Teaching and learning help us understand. Yet, even if one understands the whole sphere of human knowledge, does one really know ‘more’? What is knowledge beyond the myriad facts that comprise it? We all know that simply learning facts does not make one knowledgeable. So, what is knowledge beyond the facts which comprise it? Surely it’s the know in knowledge. Ironically, one can understand a field of knowledge, and yet not know, just as one can understand a tree and fail to see the forest.
Genuine ‘knowing’ is the sensing (feeling not thinking) of a relationship between disparate ‘items’. After that ‘knowing’ awakens, reflective thinking (and then maybe speech) attempt to articulate the ‘knowing’*.
Sensing a relationship between assorted ‘items’ connects them. Connection awareness** is the source of ‘knowing’. Taoism’s “mysterious sameness” portrays the nuance. All articulated thought floats above this foundation, which is why it’s impossible to articulate this foundation. Impossible to articulate (speak about), yet a reality felt by one and all.
The capacity to sense relationships (connections) between ‘this’ and ‘that’ is innate. It can’t be taught or developed. It unfolds internally as we develop and mature (age). When you sense a new connection, you know something new. The deeper and more overarching the connection, the more profound the knowing. However, ‘formal’ teaching and learning are not directed from this level, (nor can it be for this connective level lies deeper than any of the thoughts and social politics involved at the ‘formal’ level).
Learning that simply involves learning and remembering facts is ‘unknowing’. Most educational efforts happen at this level. However, such education does serve very real emotional needs. Learning creates our paradigm—an ideal mental world where we feel at home (ironically, one such ‘home’ is the ideal of education itself). Within the paradigm we build our individual beliefs which we hold on to for emotional security. Our ‘learnings’ become possessions (which in turn possess us). We use the facts comprising our beliefs to rationalize our needs and desires—social, sexual, dietary…you name it. We use facts to rationalize our biases (which are driven by the ‘tribal identity’ instinct), and to compete for a more elite social position (which is driven by the ‘pecking order’ instinct).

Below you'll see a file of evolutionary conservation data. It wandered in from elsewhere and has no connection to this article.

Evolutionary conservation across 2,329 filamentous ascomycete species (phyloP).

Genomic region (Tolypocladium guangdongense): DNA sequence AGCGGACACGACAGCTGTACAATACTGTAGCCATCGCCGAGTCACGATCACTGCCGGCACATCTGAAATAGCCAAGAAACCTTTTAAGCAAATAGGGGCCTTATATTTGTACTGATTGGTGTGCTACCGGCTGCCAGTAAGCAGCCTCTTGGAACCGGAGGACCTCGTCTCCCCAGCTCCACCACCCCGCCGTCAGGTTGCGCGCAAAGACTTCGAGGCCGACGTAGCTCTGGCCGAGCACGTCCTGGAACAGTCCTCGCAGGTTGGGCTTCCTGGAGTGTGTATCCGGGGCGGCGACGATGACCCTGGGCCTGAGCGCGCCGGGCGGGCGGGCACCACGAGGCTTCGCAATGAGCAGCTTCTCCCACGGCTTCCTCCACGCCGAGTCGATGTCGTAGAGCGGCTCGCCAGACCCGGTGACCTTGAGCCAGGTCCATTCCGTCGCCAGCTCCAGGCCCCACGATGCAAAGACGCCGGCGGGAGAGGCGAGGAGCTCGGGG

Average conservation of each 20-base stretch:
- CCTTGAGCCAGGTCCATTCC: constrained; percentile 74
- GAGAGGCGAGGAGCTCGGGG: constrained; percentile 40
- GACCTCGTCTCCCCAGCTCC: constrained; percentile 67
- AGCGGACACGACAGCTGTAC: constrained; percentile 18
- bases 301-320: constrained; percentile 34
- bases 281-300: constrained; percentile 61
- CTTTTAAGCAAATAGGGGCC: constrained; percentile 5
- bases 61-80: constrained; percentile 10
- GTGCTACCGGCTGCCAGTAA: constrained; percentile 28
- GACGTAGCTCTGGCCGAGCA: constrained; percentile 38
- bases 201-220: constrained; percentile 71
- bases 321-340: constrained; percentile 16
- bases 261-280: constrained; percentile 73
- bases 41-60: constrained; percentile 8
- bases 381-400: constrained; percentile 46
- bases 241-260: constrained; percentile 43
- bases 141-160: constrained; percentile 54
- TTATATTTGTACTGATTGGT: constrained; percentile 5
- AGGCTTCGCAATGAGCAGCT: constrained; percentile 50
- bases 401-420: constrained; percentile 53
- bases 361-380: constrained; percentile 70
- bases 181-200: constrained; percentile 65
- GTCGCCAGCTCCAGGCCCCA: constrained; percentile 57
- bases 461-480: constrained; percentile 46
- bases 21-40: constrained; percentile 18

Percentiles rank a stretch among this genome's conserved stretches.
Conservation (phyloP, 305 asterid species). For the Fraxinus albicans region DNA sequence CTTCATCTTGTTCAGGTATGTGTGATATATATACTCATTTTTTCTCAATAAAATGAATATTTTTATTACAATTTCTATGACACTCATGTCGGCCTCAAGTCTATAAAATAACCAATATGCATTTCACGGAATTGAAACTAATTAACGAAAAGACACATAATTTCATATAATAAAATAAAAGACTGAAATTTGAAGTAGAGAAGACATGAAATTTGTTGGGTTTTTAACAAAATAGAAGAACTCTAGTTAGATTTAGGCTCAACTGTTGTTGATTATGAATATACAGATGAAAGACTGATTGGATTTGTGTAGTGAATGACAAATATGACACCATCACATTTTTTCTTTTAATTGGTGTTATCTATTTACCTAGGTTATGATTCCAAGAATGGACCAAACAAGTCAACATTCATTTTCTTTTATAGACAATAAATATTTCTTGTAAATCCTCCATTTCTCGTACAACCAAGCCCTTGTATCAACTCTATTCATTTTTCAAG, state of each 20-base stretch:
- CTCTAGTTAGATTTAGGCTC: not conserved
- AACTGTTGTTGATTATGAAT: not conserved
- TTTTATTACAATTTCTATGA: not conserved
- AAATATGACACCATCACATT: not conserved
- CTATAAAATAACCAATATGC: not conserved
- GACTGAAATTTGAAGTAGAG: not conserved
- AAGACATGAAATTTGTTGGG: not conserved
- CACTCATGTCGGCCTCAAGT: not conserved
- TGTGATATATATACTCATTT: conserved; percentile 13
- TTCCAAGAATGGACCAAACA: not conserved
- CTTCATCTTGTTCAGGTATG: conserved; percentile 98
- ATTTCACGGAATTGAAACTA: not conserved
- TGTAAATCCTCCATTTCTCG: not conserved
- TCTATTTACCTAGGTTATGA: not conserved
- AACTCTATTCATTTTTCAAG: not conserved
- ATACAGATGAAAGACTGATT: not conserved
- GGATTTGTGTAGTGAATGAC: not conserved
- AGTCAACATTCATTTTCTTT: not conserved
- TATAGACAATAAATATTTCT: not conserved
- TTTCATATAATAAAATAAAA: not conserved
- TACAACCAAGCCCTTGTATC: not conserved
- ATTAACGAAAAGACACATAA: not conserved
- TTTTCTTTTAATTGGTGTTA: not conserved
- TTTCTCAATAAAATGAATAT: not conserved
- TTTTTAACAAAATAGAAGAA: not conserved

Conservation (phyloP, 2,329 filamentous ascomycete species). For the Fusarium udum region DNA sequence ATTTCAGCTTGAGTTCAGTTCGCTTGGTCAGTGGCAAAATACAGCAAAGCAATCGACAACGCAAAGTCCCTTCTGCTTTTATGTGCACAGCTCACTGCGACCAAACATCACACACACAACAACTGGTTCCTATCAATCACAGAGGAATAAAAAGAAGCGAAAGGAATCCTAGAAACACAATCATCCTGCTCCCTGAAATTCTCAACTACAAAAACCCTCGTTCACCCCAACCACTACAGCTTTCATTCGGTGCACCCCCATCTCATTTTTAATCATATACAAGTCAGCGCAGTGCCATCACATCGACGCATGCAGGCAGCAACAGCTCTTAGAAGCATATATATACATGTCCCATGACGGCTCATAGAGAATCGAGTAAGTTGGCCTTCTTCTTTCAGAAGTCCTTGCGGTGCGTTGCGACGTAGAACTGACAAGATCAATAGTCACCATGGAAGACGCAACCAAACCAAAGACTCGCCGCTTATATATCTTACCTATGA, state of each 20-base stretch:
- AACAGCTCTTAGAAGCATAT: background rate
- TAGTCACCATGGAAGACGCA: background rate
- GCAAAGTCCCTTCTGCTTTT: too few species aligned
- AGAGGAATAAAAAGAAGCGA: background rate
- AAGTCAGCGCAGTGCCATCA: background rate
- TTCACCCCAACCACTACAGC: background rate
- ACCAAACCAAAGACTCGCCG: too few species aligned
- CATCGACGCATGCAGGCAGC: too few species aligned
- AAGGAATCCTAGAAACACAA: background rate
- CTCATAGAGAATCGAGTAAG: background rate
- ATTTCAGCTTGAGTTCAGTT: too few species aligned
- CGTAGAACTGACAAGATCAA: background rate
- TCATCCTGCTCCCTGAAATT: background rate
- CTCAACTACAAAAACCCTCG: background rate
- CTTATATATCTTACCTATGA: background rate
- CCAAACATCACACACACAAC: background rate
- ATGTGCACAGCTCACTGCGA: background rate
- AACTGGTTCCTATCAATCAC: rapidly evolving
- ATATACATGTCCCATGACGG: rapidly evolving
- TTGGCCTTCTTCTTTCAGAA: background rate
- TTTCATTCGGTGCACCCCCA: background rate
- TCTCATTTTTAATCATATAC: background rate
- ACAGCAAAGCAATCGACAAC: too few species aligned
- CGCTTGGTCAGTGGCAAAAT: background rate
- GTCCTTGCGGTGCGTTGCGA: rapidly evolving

Thus, what passes for education, teaching, learning and understanding arises itself out of the modern ‘education paradigm’. It’s a house of cards build on insecurity, fear, loneliness, competition, elitism, and idealism not to mention a deep seated self denial of our own true animal nature. All of which results in a deep schism from nature, which intensifies our disconnection further. Of course none of this is different from any other paradigm humanity has clung to throughout its history.
* While attempts to articulate the ‘knowing’ succeed, the communication of that ‘knowing’ via the articulation does not unless the listener is ready to ‘know’—or maybe more mysteriously, already ‘knows’. What often occurs is an interpretation, or rather mis-interpretation. The listener may think he understands, of course. Then too, a vast amount of mis-understanding occurs between listeners of disparate interpretations, with little awareness that this is the case. Mostly, we are too preoccupied by upholding our own interpretations (beliefs, understandings) to realize deeper similarities.
** The connection awareness part of ‘knowing’ is what brings a deeper sense of unity and peace to the mind, not the particular articulations of any particular era in human history. Thus, when a cave man ‘knew’, he experienced the same awakening that, say, Einstein experienced when he pondered light. The surface particulars (resultant thoughts) were different, but the ‘knowing’ was the same.